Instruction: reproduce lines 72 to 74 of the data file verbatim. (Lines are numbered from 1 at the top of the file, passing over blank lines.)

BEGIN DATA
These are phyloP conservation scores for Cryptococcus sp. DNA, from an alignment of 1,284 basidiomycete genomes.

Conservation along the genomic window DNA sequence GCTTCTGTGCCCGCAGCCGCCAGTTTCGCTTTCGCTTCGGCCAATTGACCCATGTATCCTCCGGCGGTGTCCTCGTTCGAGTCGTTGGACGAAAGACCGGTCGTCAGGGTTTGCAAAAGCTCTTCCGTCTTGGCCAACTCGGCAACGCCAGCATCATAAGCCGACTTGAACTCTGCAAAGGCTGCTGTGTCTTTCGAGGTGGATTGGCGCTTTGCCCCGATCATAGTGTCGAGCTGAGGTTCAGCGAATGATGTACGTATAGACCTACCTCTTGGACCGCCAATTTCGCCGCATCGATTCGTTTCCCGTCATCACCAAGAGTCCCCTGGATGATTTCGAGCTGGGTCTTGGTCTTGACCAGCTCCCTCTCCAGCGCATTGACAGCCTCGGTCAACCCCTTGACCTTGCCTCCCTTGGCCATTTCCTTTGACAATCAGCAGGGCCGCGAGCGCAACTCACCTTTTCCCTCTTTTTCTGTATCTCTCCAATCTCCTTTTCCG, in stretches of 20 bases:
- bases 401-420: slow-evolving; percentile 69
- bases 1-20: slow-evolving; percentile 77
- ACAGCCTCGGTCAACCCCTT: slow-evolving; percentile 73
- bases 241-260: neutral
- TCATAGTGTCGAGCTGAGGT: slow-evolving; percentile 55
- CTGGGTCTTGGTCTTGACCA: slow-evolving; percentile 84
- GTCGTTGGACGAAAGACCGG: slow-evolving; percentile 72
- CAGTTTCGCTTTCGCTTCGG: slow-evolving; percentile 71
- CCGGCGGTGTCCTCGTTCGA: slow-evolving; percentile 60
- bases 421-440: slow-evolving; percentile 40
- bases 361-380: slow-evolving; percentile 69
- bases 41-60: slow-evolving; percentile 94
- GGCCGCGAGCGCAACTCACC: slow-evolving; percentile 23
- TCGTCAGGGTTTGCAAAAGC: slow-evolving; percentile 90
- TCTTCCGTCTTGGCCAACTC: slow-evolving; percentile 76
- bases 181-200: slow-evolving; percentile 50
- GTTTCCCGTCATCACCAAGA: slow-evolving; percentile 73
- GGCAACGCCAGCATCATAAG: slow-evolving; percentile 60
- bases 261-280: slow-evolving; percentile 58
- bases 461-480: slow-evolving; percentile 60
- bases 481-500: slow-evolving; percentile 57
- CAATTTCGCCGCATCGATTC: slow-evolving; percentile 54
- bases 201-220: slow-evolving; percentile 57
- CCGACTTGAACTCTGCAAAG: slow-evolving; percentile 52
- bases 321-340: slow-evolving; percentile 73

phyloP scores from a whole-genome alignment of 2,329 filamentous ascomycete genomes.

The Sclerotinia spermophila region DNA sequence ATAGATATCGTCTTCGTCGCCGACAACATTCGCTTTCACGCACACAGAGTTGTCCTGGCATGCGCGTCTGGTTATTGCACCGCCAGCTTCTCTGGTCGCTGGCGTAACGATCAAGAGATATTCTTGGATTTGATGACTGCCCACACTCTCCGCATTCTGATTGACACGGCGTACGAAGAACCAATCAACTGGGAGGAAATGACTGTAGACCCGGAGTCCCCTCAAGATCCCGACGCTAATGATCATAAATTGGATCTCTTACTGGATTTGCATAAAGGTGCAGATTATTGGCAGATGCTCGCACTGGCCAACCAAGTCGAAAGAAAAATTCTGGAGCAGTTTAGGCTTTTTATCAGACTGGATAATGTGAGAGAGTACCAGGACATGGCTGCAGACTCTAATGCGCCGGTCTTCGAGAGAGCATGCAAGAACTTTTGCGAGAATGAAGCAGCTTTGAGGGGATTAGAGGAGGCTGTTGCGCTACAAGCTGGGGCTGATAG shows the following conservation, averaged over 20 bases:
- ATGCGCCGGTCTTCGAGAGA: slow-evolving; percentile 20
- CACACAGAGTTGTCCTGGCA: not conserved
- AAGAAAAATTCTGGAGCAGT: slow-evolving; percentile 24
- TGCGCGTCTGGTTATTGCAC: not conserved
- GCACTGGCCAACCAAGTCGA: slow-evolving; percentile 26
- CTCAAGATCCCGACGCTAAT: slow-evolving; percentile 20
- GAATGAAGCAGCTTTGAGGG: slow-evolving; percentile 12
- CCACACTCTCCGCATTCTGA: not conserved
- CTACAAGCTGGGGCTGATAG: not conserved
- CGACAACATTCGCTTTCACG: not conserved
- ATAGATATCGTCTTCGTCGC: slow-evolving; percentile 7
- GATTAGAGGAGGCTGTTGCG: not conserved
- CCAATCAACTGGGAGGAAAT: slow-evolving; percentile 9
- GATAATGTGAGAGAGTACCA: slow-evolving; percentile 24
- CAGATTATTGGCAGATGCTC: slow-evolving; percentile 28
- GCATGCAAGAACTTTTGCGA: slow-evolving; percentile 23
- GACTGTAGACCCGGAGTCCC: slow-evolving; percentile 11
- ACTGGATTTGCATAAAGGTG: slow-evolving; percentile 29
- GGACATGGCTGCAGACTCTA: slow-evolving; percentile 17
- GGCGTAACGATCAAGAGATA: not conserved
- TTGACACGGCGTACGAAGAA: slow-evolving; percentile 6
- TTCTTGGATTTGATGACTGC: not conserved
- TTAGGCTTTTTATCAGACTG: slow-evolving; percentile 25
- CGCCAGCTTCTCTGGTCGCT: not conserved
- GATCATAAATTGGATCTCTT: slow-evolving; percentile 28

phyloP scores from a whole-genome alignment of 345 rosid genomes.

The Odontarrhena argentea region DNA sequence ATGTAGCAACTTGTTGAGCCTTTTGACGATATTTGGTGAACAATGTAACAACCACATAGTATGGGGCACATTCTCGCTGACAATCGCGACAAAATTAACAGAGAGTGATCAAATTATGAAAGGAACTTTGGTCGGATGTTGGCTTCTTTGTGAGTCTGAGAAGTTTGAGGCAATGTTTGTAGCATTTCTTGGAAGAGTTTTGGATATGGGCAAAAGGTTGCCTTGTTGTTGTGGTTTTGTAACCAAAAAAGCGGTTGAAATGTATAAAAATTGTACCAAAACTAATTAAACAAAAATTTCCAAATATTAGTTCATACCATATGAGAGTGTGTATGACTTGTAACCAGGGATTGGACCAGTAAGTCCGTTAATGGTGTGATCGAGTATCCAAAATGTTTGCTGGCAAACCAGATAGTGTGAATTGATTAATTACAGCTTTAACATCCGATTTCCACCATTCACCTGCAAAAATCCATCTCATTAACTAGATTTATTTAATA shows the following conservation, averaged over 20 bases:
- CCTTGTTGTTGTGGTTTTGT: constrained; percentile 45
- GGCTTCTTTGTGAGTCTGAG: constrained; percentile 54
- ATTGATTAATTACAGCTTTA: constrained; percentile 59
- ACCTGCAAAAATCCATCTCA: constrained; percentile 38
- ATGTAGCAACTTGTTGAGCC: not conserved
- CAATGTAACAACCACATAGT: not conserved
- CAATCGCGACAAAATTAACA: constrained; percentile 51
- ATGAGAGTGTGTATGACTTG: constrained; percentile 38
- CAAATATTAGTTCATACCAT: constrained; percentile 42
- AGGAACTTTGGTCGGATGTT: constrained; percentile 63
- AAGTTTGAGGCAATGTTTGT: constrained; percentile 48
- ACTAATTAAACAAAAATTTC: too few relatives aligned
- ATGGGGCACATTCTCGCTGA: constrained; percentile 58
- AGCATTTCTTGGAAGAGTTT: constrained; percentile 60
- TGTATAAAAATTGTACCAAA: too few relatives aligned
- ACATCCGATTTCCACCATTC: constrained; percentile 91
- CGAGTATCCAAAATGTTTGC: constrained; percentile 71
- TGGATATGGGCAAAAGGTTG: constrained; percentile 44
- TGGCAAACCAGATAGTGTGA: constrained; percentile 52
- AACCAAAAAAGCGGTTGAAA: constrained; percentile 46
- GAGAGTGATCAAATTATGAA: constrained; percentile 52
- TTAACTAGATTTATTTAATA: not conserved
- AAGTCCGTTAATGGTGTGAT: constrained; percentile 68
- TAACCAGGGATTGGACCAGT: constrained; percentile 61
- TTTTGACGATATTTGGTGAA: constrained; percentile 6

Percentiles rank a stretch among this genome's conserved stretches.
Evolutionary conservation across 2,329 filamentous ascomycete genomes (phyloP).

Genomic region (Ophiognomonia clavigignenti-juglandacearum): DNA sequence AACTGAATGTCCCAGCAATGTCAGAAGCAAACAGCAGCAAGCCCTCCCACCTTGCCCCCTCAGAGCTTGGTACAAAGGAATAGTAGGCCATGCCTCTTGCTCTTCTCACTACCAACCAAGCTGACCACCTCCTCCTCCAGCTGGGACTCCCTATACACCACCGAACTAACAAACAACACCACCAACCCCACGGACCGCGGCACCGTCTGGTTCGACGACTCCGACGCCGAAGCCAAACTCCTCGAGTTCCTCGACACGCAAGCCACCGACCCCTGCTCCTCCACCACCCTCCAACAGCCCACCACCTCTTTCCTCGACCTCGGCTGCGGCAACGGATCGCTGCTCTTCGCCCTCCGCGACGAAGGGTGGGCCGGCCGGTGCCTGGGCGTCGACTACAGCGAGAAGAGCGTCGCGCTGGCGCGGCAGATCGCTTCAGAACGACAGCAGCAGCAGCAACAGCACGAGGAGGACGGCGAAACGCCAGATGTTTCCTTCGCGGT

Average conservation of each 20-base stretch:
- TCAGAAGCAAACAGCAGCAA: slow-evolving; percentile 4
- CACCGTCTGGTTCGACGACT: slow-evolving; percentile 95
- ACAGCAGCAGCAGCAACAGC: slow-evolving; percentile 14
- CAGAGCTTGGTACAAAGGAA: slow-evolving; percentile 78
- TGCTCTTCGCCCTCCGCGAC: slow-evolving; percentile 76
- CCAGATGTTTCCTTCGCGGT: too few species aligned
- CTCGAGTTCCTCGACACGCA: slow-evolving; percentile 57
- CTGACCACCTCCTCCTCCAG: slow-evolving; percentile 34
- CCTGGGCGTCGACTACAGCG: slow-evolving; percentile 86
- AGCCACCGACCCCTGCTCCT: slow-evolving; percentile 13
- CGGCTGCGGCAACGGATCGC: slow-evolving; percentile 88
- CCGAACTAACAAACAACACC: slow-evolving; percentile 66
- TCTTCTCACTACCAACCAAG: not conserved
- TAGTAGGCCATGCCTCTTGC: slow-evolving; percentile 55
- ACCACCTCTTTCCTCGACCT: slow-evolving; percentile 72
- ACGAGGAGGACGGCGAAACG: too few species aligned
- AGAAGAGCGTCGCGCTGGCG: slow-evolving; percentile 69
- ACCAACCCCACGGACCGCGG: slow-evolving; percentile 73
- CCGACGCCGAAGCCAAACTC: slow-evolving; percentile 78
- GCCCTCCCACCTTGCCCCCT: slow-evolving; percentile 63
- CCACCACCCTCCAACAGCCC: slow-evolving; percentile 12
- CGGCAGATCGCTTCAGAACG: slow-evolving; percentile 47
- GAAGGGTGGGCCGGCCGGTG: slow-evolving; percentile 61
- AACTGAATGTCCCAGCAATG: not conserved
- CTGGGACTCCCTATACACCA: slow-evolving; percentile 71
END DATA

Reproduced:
- ACATCCGATTTCCACCATTC: constrained; percentile 91
- CGAGTATCCAAAATGTTTGC: constrained; percentile 71
- TGGATATGGGCAAAAGGTTG: constrained; percentile 44